WASHINGTON – Democratic Rep. Adam Schiff on Sunday defended a memo released this weekend that rebutted allegations that the FBI and Justice Department had acted improperly in their investigation of the Trump campaign.

"I’m not surprised, frankly, that the White House tried to bury this memo response as long as they could," said Schiff of California on CNN's State of the Union. "But it’s important for the public to see the facts, that the FBI acted appropriately."

A redacted version of the memo compiled by Schiff, ranking Democrat on the House Intelligence Committee, was released in response to a GOP memo that alleged the FBI abused its power to conduct surveillance of former Trump campaign adviser Carter Page.

President Trump dismissed the Democratic memo, released Saturday, as a “total political and legal bust' and called Schiff a "bad guy."

The Democratic memo pushes back on a number of claims Republicans made in their memo released earlier this month, throwing details of the FBI's investigation into Russian meddling in the 2016 election into an almost he-said-she-said story. 

Here are some key takeaways:

More: Democratic memo alleges FBI started spying on Carter Page prior to getting dossier

More: Read: Full text of Democratic intelligence memo

1. FBI didn't rely solely on dossier 

Democrats say the FBI did not rely on the controversial dossier written by former British intelligence officer Christopher Steele, which was in part funded by Democrats, when they started investigating Page. 

The FBI was already investigating Page, who had been assessed to be an "agent of the Russian government," prior to the FBI receiving the dossier.

The timeline in the Democratic memo says the FBI decided to start its investigation into Page in late July 2016. It received Steele's dossier in mid-September, more than six weeks later.

The memo says that when a FISA surveillance warrant was requested for Page, the Department of Justice outlined his relationships with Russian spies and other officials over the years and during the 2016 presidential campaign.

The warrant made "only narrow use" of information in Steele's dossier, Democrats say, adding that the Justice Department also included the "assessed political motivation of those who hired him." 

Rep. Trey Gowdy, R-S.C., who helped draft the Republican memo, said early this month that the FISA warrant applications relied on more than Steele's dossier but that the warrant would not have been issued without it.

2. FBI knows more about Page than it’s saying

The central issue in the back-and-forth memos from the House Intelligence Committee is the evidence used to secure a warrant to eavesdrop on Page.  The committee’s chairman, Devin Nunes, R-Calif., says the FBI relied too much on a dossier by Steele.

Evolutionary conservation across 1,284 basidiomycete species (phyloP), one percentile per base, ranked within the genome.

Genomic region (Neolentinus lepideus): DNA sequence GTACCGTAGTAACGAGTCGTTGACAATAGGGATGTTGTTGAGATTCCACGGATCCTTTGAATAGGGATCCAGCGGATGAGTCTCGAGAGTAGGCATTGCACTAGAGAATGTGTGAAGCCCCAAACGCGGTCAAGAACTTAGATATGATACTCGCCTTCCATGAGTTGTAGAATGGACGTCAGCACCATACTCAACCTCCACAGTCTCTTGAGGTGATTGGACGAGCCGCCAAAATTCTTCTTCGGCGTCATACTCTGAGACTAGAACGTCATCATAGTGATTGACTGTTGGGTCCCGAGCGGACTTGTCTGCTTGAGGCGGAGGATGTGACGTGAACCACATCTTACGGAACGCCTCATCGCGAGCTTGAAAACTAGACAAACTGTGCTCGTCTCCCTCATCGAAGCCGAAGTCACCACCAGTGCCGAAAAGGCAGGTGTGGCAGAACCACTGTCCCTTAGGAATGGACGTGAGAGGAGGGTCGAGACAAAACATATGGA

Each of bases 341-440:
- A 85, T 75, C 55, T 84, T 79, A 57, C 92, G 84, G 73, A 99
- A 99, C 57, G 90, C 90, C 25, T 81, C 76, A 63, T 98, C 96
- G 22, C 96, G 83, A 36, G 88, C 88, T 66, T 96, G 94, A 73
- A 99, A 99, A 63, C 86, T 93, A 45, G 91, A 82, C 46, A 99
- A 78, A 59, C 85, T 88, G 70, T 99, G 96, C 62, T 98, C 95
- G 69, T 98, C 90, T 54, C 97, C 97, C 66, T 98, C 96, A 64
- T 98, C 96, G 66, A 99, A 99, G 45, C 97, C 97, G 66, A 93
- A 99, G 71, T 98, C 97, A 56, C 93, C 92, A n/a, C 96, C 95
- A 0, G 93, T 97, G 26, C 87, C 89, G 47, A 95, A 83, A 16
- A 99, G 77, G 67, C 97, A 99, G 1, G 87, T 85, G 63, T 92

But the Schiff memo suggests the FBI had independent reasons for investigating Page — reasons that were redacted from the released version of the Schiff memo. At least 14 of the blacked-out portions of the Schiff memo come immediately following or in the same sentence as Page’s name. Those still-secret passages appear to detail Page’s “suspicious” activities in Moscow in 2016 and his past relationships with Russian spies.

“As early as (redacted), a Russian intelligence officer (redacted) targeted Page for recruitment,” reads one partially released sentence — followed by another blacked-out passage about Page’s response.

During a trip to Russia during the 2016 election, he is accused of meeting with Igor Sechin, a close associate of Russian President Vladimir Putin, and Igor Divyekin, another senior Kremlin official, the memo said. 

The memo alleges that during the meeting Page was offered compromising information on Hillary Clinton, who was running against then-candidate Donald Trump. 

Page remains a central figure in the congressional investigations into Russian interference in the 2016 election but has not been charged with wrongdoing by special counsel Robert Mueller.

3. FBI verified some information in Steele dossier

The details of what exactly the Justice Department verified from the dossier were redacted, but the memo does outline three points that were made in the dossier that the Justice Department corroborated on its own.

All three were redacted. Some words, including "Page's," "Moscow" and "senior Russian officials" were not blacked out. 

Schiff uses the bullet points to argue the FBI had additional evidence supporting the Steele dossier but it's hard to assess with the redactions and because the actual warrant remains a secret.